Saudi king fails to meet Obama off plane at Riyadh airport
Obama, who has visited Saudi Arabia more times than any US president before him, was not greeted by the Saudi king at the airport. Saudi state television broadcast no live pictures of the US president's arrival.
It was the US ambassador to Saudi Arabia and a local governor who met the American leader off the plane.
President Obama came to Saudi Arabia to take part in a summit of Persian Gulf leaders and discuss Islamic State, Al Qaeda and Yemen with King Salman.
This comes in stark contrast to the reception of other high-profile guests, whom the 80-year-old King Salman greeted personally on the airfield.
Obama did have a two-and-a-half hour conversation with King Salman later, a talk that reportedly "really cleared the air," the US administration officials assured the American media.
Barack Obama's visit has been downplayed by the Middle Eastern newspapers, too, generally saying that as a “lame duck” Obama hardly has time to mend strained relations, the BBC reports.
The usually extremely close relations between Washington and Riyadh have been fraying recently over a number of issues Saudi Arabia regards as matters of life and death.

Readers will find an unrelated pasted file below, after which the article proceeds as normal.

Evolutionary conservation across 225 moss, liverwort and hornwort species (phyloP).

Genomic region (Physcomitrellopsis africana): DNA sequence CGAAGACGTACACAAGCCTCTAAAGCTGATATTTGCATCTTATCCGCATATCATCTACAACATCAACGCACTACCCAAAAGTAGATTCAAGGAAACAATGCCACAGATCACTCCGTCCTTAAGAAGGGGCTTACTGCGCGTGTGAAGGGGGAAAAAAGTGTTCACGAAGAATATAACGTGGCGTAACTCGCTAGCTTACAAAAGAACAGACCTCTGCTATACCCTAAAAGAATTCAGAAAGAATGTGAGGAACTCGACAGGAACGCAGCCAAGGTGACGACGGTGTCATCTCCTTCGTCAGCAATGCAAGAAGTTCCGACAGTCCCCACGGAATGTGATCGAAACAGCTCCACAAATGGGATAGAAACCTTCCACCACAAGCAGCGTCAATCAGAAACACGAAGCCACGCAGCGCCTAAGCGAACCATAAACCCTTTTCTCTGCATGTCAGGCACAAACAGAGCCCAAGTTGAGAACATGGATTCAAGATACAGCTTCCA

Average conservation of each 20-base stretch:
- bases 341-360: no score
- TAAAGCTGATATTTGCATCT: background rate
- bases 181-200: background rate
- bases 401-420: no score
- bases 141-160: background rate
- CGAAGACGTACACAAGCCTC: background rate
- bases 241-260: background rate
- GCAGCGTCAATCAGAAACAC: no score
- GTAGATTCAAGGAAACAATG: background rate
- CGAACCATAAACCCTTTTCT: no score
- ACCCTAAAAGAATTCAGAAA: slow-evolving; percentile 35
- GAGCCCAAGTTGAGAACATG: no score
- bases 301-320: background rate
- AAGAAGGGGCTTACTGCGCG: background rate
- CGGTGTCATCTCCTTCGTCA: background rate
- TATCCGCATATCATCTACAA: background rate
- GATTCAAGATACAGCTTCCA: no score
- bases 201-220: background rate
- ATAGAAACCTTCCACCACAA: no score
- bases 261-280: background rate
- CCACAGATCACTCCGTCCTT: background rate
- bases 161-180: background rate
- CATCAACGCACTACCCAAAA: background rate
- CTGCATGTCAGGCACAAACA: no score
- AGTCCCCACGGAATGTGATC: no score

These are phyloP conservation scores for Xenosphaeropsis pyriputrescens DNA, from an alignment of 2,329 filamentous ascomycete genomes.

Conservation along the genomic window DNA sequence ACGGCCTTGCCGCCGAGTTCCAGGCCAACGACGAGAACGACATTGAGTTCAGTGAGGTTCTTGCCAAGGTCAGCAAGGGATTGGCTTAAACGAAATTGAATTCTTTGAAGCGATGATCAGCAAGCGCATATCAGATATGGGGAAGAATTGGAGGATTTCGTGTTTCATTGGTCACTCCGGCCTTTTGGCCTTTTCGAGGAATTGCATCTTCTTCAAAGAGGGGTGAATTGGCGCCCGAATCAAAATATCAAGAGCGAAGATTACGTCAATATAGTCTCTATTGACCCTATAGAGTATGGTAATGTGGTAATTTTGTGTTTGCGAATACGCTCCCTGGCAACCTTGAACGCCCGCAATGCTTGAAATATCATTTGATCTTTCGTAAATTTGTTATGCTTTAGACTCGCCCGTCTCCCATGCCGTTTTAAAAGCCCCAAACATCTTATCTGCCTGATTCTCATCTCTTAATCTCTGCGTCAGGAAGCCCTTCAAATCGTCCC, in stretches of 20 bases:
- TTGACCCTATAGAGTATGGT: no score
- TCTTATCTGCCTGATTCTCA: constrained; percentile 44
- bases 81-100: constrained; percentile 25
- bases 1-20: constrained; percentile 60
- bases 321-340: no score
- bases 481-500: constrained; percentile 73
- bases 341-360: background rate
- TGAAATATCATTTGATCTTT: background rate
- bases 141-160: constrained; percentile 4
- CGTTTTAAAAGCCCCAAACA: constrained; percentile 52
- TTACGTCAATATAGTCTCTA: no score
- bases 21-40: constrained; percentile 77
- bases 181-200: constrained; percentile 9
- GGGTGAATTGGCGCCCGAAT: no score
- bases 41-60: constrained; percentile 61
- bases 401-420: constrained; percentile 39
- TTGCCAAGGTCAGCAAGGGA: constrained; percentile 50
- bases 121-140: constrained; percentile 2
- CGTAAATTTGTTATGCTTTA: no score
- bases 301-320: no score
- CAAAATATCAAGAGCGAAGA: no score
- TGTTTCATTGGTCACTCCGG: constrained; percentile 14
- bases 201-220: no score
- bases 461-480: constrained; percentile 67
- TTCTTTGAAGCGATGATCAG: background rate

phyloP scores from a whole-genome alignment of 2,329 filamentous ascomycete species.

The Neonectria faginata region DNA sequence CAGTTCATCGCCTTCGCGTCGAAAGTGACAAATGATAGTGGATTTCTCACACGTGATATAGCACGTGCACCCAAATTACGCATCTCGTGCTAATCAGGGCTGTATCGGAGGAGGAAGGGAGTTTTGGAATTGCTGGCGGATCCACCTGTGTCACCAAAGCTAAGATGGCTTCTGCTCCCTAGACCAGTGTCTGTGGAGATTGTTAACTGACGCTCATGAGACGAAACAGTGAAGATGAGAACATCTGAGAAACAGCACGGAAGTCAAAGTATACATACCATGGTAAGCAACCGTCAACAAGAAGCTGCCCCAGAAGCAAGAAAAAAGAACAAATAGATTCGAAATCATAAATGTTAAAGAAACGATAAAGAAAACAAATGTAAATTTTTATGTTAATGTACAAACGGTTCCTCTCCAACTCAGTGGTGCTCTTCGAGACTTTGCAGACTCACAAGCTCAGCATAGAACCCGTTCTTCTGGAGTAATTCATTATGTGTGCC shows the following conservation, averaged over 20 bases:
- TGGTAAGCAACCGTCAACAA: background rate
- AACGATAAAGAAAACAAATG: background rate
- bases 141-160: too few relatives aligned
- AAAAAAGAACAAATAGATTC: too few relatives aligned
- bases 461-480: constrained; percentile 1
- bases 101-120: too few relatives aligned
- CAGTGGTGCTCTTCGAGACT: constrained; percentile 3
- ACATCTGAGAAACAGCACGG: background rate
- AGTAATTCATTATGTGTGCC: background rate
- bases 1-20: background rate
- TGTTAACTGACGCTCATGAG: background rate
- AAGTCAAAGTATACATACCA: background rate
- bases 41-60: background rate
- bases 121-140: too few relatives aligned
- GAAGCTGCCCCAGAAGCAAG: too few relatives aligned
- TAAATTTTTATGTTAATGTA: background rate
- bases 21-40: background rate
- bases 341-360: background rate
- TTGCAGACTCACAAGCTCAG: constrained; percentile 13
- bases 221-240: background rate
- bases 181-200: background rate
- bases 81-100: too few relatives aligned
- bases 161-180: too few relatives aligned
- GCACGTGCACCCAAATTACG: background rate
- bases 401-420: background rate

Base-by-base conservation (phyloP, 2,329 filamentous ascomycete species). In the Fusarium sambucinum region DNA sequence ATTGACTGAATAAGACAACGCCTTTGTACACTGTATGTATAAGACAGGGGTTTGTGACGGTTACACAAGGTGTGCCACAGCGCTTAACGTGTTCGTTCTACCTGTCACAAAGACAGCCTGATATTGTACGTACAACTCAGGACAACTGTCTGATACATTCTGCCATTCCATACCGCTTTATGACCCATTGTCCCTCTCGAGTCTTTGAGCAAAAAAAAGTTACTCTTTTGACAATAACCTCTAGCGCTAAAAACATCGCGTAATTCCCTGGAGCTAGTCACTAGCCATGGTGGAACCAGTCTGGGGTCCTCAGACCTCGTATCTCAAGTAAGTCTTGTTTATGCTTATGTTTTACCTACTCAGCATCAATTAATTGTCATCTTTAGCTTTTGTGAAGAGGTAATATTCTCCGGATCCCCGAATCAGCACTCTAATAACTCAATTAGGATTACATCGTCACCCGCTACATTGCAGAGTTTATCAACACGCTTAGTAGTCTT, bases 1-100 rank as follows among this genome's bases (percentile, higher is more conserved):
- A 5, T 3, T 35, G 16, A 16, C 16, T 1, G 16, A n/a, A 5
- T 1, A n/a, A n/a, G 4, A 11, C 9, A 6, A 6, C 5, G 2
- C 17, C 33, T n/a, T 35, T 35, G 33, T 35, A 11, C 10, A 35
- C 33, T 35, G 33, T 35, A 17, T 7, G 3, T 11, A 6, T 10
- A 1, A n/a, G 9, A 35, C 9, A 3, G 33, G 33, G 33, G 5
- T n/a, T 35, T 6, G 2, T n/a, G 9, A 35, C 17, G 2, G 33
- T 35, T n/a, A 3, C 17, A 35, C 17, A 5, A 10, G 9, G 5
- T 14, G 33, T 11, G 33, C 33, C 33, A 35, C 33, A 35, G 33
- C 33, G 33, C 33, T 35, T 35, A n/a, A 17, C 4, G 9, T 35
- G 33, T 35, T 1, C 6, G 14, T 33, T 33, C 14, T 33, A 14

The families of victims of 9/11 terror acts in the US are once again trying to have the classified pages of the Congressional report released to the public as part of a lawsuit against the Saudi Arabian government. The documents may also contain details on a support network for the hijackers that featured the involvement of the Saudis, suspected of providing material support to Al-Qaeda ahead of the September 11, 2001 terror attacks.
The Obama administration has argued that stripping sovereign immunity from nations over terror attacks on the US would endanger Americans and spark similar legislation against the US.
In response to a threat to be held responsible for the 9/11 terrorist attacks, Saudi Arabia made it clear it would sell off up to $750 billion in US treasury securities and other assets if Congress passes the bill, thus putting Riyadh in jeopardy.
The US senators were quick to react, immediately proposing a restriction on sales or transfers of US-made air-to-ground weapons to Saudi Arabia.
The countries have been close allies for decades, no matter how complicated relations between the two capitals are now. Washington and Riyadh have common global strategic interests and depend on each other.
On Tuesday, the world’s leading oil producers failed to reach an agreement on capping production, only because Saudi Arabia changed its position last minute. This move is believed to be made in Washington’s favor, interested to keep oil prices low to apply pressure on certain countries with national budgets dependent on oil revenues, such as Iran, Russia and Venezuela.
There's also an unprecedented $95 billion price tag sale of American weapons to Riyadh under Obama.
Former Saudi Intelligence Chief Prince Turki Al-Faisal told CNN's Christiane Amanpour that there is going to be a “recalibration” of the Saudis’ relationship with America.
“How far we can go with our dependence on America, how much can we rely on steadfastness from American leadership, what is it that makes for our joint benefits to come together,” said Turki, using rhetoric previously unexpected from Riyadh. “These are things that we have to recalibrate,” Turki stressed.